Meet Rinny Rhino, a very curious youngster that loves adventure and is full of mischief. Rinny’s mischief sends her off on what she thinks will be an exciting adventure. Although things do not go quite as she plans, Rinny learns a valuable lesson about safety and the security of home. This story teaches that in the midst of troubles, helping others and working together can build valuable friendships.
Ruty the Rhino by Chris Lowe and Dan Almanzar
Ruty the Rhino wants to be like everyone else. He hates his big Rhinoceros nose and he thinks he has clumsy feet! Journey with Ruty as his dad and animal friends teach him to believe in himself…and show him that it’s our differences that make us special.
Rhino’s Horns by Michael Terry
Rhino hates his horns. He thinks they are boring, especially when compared to the curly, twisted, and spiraled horns of the impalas, gnus, and other animals of the jungle. So his best friend Baboon comes up with a plan—a plan that makes Rhino realize just how perfect his horns really are. This is a thoughtful tale with an important message full of bright, bold illustrations.
Bogart and Vinnie: a completely made‐up story of true friendship by Audrey Vernick and Henry Cole
When Vinnie, a crazy‐happy dog, gets lost while visiting a nature preserve with his family, he finds comfort in the company of Bogart, a big, lazy rhinoceros. Vinnie loves his new friend, but Bogart would rather just take a nap. A friendship soon blossoms ‐ even if Vinnie’s definition of “friendship” is very different from Bogart’s ‐ and when word of their unique situation spreads, Bogart and Vinnie are a worldwide sensation! But as soon as their fifteen seconds of fame ends, what’s left is a bond even Bogart can’t ignore.
The Rhino Who Swallowed a Storm by LeVar Burton and Susan Schaefer Bernardo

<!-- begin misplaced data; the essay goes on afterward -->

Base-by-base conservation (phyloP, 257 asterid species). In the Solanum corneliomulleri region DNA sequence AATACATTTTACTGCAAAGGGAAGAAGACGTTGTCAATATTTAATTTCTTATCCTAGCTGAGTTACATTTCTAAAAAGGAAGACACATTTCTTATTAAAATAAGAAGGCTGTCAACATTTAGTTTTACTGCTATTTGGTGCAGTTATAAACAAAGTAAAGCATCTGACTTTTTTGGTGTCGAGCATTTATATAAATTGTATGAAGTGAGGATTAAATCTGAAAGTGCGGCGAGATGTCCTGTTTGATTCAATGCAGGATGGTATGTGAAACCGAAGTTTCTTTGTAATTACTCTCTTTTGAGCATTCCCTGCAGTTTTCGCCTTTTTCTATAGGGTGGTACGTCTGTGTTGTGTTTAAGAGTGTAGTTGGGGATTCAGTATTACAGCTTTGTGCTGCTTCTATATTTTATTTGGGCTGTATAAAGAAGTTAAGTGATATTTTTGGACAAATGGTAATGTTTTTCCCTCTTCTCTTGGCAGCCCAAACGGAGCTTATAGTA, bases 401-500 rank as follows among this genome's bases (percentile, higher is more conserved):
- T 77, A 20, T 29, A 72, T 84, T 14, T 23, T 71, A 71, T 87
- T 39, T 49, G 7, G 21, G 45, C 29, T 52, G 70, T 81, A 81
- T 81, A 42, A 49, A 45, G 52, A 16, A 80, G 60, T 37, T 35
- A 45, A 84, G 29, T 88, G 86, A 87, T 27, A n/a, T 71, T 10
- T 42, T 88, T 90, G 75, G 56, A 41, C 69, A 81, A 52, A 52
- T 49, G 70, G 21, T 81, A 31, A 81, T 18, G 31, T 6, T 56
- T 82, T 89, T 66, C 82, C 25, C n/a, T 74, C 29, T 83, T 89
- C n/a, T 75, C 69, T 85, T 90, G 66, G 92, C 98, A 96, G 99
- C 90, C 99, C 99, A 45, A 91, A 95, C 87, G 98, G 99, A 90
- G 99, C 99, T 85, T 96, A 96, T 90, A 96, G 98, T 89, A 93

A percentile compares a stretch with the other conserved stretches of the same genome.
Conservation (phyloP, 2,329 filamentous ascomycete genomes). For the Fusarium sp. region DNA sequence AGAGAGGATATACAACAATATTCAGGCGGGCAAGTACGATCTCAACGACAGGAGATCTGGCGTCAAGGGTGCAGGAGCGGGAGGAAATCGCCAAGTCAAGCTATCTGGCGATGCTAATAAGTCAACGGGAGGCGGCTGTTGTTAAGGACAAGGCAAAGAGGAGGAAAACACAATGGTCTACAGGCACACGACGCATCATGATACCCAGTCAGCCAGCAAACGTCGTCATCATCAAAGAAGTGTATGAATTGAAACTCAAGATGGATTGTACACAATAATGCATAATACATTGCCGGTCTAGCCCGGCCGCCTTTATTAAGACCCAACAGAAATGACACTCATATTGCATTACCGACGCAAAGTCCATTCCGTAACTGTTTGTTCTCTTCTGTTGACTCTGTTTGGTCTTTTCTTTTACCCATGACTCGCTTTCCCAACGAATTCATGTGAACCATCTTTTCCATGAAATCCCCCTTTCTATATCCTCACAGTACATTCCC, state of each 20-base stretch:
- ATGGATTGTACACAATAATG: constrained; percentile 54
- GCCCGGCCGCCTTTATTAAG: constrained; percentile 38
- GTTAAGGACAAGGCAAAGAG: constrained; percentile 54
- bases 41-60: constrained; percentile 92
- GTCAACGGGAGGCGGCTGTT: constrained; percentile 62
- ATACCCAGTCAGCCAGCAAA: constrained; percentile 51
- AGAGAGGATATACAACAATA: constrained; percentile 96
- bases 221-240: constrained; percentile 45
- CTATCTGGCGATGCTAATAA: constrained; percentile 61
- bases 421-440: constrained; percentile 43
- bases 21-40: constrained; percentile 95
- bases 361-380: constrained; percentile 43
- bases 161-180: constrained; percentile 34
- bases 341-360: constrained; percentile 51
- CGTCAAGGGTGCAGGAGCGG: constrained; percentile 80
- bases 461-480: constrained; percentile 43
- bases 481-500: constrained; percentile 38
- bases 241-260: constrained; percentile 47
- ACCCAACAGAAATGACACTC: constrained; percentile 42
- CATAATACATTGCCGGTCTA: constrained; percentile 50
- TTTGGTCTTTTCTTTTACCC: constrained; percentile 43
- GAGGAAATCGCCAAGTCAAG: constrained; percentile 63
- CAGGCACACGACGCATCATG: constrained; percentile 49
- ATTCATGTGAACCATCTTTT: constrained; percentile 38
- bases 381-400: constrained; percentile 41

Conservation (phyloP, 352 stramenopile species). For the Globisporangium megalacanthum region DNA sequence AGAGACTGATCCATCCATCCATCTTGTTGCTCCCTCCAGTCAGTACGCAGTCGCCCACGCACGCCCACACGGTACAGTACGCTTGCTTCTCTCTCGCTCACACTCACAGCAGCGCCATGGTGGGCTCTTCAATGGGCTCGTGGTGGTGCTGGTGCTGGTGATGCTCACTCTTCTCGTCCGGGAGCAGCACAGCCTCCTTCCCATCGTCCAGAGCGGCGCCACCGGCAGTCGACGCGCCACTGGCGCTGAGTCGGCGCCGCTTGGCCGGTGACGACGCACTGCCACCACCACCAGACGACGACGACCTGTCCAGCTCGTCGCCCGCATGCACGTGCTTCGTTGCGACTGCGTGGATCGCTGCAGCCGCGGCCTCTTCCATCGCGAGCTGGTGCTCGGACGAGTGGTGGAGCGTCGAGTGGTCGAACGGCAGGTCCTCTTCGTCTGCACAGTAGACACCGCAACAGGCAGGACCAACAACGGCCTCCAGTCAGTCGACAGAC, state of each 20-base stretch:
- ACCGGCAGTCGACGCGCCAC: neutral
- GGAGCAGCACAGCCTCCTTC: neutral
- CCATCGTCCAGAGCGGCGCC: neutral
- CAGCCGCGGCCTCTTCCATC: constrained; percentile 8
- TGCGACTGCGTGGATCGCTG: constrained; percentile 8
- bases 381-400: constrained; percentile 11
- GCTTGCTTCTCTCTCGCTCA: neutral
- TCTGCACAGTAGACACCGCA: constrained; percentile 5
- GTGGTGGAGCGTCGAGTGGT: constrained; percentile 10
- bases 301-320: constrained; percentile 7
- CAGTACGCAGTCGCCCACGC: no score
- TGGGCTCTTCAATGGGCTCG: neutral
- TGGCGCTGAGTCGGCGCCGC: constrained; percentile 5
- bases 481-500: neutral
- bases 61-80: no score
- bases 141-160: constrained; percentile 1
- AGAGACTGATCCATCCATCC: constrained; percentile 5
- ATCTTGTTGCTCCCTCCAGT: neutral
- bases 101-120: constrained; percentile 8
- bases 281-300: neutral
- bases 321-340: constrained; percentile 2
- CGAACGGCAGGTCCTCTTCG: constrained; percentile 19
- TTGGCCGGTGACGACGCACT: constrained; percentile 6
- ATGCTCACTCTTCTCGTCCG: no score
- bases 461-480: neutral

When little Mica Mouse is scared by thunder booming outside her cozy home, Papa Mouse reaches for just the right story to comfort her. Hugging her close, he begins to read The Rhino Who Swallowed a Storm. In this poetic book-within-a-book, a happy little rhinoceros is overwhelmed by a storm that sweeps away everything he loves. Swallowing the storm just makes him feel worse, so Rhino sets off on a whimsical journey toward healing. Along the way, he meets many friends, including a kind spider, a brave kangaroo, a wise tortoise, and an uplifting whale. With their help, Rhino lets go of the storm inside and learns to see the light in a world turned gray. Mica Mouse is soothed by the story and Papa’s gentle reminder that even though bad things sometimes happen, the world is full of people who care.
A Rhino Comes to America (A Cincinnati Zoo Book) by Thane Maynard
This book relates the story of Bagus, a Sumatran rhino who was captured in Indonesia and sent to the Cincinnati Zoo as part of a then‐new breeding program to try to save the species from extinction. In addition to telling Bagus’ story (which means ‘good’ in Bahasa Indonesian), Maynard describes the status of the Sumatran rhino, two of which still live at the Cincinnati Zoo.
Rhino Rescue: Changing the Future for Endangered Wildlife by Garry Hamilton
A rhinoceros is a powerful beast weighing 3 tons or more and wielding a deadly horn up to five feet long. Ruthlessly slaughtered for centuries, rhinos are suddenly one of conservation’s great success stories as populations of white rhinos and black rhinos recover. Even so, rhinos are still at risk: Javan and Sumatran rhinos are close to extinction and the world rhino population is still less than it was just 30 years ago.
National Geographic Kids Chapters: Rhino Rescue: And More True Stories of Saving Animals by Clare Hodgson Meeker